Anxiety is something everyone experiences at one point or another. For many people, this usually just means a bit of stress every now and then, but some struggle with severe anxiety on a daily basis.
Though anxiety disorders are very common and can often be managed with therapy and/or medication, some people find that their anxiety is so severe it’s affecting their everyday lives. Anxiety can be crippling for many people and it isn’t always easy to seek help.
The Gateway Disorder
Often issues with anxiety can lead to other struggles like developing other mental disorders, issues in one’s work or relationships, or even physical problems. Many things can be linked to anxiety and these issues can often feed into each other and make both even worse.
There’s a strong link between anxiety and addiction that isn’t talked about often. While addiction can certainly lead to feelings of anxiety, the opposite can be true as well. Sometimes those who struggle with anxiety look for ways to cope with the ever-present stress they can’t seem to avoid and in desperation may turn to substances like drugs and alcohol. These substances can offer temporary relief for anxiety, but that relief inevitably goes away so another drink or hit is required, leading this unhealthy coping mechanism to become a dangerous addiction.
Anxiety can also lead to depression, which can be an equally damaging disorder. The constant fear and anxiety may lead a person to shut down in a way and become depressed, which in turn can sometimes make their anxiety worse as well. It can become a vicious cycle many don’t know how to escape from. Depression is a serious issue and can be linked to addiction as well.
There are also physical side effects and conditions that can be caused by chronic anxiety. Headaches or migraines, nausea, insomnia, and breathing issues can all arise from severe anxiety, whether occurring during panic attacks or presenting more frequently. Some people even suffer from chronic pain due to holding so much tension in their bodies constantly. These physical issues can sometimes become serious if not looked into and managed.
Simple Seems Impossible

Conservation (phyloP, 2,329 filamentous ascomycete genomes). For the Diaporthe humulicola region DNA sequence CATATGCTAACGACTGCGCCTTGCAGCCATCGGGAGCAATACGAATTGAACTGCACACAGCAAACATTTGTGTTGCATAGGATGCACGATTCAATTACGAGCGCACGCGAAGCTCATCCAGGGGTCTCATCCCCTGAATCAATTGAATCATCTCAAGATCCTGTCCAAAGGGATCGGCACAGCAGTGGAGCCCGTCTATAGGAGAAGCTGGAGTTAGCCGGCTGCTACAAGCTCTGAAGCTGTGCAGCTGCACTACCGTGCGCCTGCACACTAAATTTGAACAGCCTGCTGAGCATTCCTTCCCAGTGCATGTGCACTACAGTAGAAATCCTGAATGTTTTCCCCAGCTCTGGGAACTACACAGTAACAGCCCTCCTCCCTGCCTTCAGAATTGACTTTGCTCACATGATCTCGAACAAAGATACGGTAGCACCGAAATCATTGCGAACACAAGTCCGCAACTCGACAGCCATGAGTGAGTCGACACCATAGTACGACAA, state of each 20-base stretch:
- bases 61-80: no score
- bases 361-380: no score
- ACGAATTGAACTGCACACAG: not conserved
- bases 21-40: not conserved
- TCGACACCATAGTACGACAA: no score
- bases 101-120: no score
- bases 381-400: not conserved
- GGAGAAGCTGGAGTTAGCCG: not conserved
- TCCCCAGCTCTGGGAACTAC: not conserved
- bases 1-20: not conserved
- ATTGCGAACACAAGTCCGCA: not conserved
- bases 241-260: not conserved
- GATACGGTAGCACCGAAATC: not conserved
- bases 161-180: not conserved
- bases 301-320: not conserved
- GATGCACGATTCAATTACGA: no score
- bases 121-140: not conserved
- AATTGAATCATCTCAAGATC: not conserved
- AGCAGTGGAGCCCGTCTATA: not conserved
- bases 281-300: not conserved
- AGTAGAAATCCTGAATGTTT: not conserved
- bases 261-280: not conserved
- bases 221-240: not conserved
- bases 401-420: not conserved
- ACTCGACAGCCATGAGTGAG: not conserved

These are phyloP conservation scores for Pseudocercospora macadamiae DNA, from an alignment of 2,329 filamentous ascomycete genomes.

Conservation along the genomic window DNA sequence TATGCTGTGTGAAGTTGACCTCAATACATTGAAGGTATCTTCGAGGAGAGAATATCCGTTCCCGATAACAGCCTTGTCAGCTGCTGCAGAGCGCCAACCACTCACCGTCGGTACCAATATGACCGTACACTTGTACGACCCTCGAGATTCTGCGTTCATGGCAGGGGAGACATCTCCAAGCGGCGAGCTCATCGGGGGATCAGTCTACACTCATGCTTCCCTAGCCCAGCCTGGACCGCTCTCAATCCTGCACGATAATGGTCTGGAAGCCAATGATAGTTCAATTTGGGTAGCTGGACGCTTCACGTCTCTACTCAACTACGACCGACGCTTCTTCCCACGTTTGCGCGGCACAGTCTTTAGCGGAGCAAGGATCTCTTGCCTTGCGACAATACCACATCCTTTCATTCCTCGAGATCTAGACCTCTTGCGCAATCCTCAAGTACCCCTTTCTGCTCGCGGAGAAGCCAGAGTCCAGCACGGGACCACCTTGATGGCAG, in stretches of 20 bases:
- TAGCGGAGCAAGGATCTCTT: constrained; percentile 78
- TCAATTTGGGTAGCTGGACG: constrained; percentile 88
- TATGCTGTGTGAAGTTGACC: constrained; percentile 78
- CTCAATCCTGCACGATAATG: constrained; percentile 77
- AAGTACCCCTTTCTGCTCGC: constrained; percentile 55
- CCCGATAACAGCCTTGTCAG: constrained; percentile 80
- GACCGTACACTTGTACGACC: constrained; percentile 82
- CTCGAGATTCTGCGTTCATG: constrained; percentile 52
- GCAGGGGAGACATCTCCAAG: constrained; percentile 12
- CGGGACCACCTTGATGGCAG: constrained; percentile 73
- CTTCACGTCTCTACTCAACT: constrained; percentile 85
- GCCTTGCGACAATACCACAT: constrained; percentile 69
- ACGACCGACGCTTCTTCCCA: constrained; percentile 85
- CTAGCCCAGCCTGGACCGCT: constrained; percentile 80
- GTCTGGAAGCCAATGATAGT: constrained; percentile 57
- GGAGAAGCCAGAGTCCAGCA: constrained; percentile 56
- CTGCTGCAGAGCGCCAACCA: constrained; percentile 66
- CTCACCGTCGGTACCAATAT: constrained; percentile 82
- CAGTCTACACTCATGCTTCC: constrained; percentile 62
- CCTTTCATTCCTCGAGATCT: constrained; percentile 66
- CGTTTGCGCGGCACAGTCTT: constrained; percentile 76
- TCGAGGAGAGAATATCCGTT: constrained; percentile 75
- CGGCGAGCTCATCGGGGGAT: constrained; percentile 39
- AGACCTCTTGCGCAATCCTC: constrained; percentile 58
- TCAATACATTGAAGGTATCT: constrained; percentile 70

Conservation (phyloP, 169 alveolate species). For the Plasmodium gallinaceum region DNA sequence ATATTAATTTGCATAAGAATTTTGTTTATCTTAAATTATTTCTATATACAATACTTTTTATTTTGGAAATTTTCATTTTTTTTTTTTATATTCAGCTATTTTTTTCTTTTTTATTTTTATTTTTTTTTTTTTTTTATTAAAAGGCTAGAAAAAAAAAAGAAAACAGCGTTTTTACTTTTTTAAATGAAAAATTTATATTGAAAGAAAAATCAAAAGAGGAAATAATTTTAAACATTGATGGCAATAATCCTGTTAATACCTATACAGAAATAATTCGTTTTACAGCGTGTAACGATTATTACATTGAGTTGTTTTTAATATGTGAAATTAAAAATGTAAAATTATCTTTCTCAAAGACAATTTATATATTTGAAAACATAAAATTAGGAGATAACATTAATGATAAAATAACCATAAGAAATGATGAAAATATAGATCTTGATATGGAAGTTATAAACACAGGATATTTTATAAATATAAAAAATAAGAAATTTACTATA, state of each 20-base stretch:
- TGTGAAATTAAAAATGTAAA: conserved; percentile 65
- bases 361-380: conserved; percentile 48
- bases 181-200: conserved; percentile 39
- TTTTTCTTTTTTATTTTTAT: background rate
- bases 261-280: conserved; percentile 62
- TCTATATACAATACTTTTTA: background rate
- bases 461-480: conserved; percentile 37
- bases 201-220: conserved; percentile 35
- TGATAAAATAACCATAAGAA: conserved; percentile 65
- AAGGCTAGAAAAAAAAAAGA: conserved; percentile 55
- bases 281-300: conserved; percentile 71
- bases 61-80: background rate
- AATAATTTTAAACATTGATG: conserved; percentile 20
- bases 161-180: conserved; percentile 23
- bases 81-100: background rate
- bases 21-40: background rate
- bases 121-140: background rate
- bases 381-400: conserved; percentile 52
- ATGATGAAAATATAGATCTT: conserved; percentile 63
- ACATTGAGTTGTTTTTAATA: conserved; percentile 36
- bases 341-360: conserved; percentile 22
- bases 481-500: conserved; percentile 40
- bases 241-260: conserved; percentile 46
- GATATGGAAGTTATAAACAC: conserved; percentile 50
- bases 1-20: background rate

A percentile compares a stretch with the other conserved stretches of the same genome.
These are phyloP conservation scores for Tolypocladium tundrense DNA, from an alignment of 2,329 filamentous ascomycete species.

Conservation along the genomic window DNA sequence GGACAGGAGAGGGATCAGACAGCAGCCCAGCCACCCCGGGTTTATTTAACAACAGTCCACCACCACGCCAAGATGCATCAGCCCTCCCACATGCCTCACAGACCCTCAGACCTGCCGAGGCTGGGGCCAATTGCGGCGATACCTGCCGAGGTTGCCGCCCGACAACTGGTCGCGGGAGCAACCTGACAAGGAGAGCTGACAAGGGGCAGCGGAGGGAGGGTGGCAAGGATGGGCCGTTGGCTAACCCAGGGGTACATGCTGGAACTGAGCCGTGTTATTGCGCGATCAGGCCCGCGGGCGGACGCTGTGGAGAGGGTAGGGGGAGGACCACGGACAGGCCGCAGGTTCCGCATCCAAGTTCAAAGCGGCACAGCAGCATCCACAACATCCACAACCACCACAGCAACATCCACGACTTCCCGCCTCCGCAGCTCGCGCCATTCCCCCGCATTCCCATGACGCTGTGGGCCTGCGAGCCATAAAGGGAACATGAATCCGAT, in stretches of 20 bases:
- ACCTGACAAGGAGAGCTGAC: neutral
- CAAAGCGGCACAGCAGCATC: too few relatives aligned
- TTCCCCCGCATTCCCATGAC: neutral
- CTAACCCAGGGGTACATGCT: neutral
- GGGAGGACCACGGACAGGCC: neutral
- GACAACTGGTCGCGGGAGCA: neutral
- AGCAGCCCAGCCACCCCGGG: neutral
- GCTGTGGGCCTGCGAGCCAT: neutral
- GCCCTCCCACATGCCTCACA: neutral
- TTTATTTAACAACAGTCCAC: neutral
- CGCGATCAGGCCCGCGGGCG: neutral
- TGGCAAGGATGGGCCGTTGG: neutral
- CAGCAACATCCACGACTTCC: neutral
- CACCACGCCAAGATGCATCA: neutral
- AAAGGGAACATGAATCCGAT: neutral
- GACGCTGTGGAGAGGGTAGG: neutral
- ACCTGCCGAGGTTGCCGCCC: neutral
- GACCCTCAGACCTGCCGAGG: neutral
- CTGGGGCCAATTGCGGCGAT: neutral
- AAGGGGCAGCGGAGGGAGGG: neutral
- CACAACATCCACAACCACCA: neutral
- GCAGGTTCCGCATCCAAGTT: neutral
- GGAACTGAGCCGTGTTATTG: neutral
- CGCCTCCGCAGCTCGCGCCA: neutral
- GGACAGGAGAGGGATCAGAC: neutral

For many people, anxiety makes normally simple tasks incredibly difficult. Some even find themselves disinterested in things they normally enjoy and feel some days like they can’t do anything at all.
Anxiety can make it hard to just get out of bed sometimes. Some may see people with anxiety as lazy if they’re not being very productive but in reality, the lack of energy and motivation from executive dysfunction isn’t something most people can control. Executive functions refer to certain functions of the brain like memory, impulse control, and the ability to focus without getting distracted. Those with impaired executive functions struggle with these things, which can make even small tasks very difficult. It can also be hard to find the energy or motivation for most things when your mind is always dealing with anxious thoughts. It can lead to exhaustion and a general disinterest in doing tasks even if you know you need to get them done.
Many people with severe anxiety also struggle with isolation and loneliness. Those with social anxiety may find interacting with other people scary and others may just push people away for fear of being a burden or fear of being rejected or hurt. Whatever the reason, people who suffer from anxiety often isolate themselves and are then left to deal with these issues on their own. What’s worse is isolation can greatly worsen anxiety as having no support system means no one is there to help take you out of your own thoughts and reassure you.
Turning On Yourself
Sometimes people with anxiety develop low self-confidence, a very negative self-image, and sometimes even self-hatred. These damaging views of one’s self can lead to dangerous impulsive decisions or self-neglect if not addressed and challenged.
We all need to take care of ourselves physically and mentally. Things like brushing our teeth, bathing, and eating enough food are essential for our overall health and well-being. With anxiety, however, self-care can sometimes be difficult and one might struggle with even basic things like eating. Some people might not have the energy or motivation to do these tasks while others may just have such little value for themselves they simply don’t find it worthwhile to take care of themselves at all. This can lead to further mental and physical health issues as well as problems with personal relationships or even housing if one’s self-neglect has progressed to an extreme situation like compulsive hoarding.
Some people also struggle with self-harm, which is a serious issue for many struggling with anxiety and other mental disorders. A person might feel compelled to cut, scratch, hit, or even burn themselves as an extreme and unhealthy coping mechanism. There are several reasons people may self-harm and while it may seem irrational to outsiders, it’s often done out of a feeling of helplessness and pain.
If you suspect someone you love is struggling with chronic anxiety or you’re struggling with it yourself, please consider seeking help. Reach out to a counselor or if you feel the situation is dire, call one of the many crisis hotlines available to help anyone struggling. Anxiety can be devastating but it doesn’t have to be deadly. Things can always get better and there are always people who want to help.